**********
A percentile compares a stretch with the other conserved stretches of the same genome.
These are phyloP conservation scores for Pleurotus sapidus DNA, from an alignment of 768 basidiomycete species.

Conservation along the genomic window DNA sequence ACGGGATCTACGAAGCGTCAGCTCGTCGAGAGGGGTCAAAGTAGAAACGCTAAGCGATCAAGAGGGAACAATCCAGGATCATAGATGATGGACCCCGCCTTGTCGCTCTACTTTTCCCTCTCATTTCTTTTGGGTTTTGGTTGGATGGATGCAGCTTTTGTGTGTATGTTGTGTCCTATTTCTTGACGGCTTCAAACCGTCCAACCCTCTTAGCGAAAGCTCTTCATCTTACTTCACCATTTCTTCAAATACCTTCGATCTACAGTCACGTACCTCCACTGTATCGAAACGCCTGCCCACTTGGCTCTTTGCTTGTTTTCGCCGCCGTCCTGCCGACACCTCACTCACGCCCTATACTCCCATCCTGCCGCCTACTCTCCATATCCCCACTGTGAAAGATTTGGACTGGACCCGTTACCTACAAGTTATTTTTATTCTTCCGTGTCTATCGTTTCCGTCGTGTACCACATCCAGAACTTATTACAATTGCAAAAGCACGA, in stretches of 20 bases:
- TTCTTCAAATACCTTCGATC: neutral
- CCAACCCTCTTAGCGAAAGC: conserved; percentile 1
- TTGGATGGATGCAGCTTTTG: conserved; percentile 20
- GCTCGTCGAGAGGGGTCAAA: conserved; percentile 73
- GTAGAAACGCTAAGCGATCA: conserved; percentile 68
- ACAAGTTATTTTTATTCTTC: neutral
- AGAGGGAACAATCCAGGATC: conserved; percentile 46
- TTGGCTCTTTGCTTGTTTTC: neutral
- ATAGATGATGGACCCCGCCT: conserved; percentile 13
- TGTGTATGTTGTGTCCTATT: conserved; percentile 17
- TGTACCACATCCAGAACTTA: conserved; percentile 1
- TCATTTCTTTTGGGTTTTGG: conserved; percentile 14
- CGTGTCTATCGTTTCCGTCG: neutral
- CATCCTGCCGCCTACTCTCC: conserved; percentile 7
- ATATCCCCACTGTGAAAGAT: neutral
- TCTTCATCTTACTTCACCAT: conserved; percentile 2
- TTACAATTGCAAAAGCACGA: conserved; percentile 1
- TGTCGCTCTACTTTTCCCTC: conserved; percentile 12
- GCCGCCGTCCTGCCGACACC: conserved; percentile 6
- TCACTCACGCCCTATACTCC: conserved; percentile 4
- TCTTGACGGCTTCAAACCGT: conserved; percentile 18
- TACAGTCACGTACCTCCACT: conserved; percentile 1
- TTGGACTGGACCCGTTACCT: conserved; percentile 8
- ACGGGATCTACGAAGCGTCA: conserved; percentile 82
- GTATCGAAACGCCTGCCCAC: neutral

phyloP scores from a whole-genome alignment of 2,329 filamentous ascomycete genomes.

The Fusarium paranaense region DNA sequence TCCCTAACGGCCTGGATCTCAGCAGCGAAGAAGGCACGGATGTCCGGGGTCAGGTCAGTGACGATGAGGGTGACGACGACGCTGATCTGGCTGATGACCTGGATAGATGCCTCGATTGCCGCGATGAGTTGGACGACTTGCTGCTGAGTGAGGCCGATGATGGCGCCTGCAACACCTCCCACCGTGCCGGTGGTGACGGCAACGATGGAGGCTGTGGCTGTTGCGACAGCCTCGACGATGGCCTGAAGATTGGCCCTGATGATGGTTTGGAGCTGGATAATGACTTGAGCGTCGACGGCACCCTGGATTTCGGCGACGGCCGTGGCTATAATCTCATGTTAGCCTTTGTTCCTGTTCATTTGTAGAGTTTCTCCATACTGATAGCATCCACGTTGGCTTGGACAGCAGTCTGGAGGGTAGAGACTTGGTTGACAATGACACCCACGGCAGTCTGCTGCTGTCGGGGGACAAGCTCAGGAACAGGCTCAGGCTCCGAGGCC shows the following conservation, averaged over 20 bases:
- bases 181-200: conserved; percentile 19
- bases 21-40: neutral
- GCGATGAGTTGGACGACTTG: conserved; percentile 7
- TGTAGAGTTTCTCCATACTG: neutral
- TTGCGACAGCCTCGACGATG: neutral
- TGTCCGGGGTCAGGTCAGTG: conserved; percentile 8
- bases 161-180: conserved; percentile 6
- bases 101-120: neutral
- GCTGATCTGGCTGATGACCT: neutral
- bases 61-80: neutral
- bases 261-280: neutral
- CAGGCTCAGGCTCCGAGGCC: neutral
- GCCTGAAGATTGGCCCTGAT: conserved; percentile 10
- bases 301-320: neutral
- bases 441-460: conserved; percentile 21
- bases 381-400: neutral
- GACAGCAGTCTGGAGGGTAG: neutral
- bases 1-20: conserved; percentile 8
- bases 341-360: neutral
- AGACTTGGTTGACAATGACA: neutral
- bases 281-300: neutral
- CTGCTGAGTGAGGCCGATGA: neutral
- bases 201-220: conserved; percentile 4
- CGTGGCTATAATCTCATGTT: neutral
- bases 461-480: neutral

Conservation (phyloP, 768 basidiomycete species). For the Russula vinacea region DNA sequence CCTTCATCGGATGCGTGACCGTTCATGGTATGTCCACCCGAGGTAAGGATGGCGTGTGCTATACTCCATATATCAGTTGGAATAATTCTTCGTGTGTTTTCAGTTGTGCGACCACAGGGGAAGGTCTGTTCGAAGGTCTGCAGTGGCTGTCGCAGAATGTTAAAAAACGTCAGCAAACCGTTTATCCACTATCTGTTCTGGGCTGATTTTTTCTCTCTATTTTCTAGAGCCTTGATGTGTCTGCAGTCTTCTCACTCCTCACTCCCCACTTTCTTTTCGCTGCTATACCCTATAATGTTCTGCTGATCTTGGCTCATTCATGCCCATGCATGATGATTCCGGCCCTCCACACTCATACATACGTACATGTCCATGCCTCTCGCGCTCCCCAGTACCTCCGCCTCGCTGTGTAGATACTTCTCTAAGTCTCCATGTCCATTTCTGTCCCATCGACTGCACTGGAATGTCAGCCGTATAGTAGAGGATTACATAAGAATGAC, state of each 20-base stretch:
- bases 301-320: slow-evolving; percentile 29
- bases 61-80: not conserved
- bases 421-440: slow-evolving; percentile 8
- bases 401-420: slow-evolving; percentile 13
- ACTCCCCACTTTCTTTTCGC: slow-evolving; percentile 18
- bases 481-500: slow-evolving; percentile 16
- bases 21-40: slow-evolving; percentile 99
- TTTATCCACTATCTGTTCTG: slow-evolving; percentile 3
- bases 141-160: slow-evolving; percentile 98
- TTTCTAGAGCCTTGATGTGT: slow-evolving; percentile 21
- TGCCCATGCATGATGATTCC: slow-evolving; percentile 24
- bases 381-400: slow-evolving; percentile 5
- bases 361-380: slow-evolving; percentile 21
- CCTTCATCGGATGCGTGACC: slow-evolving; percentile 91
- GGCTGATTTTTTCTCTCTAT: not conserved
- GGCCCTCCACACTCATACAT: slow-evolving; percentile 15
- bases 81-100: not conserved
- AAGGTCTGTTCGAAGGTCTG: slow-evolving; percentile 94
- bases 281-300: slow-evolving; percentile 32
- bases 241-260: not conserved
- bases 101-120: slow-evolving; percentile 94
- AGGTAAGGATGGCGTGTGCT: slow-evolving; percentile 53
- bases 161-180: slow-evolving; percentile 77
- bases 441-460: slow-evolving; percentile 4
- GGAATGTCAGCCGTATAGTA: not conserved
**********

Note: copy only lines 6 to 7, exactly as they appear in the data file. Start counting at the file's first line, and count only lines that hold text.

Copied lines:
- TTGGATGGATGCAGCTTTTG: conserved; percentile 20
- GCTCGTCGAGAGGGGTCAAA: conserved; percentile 73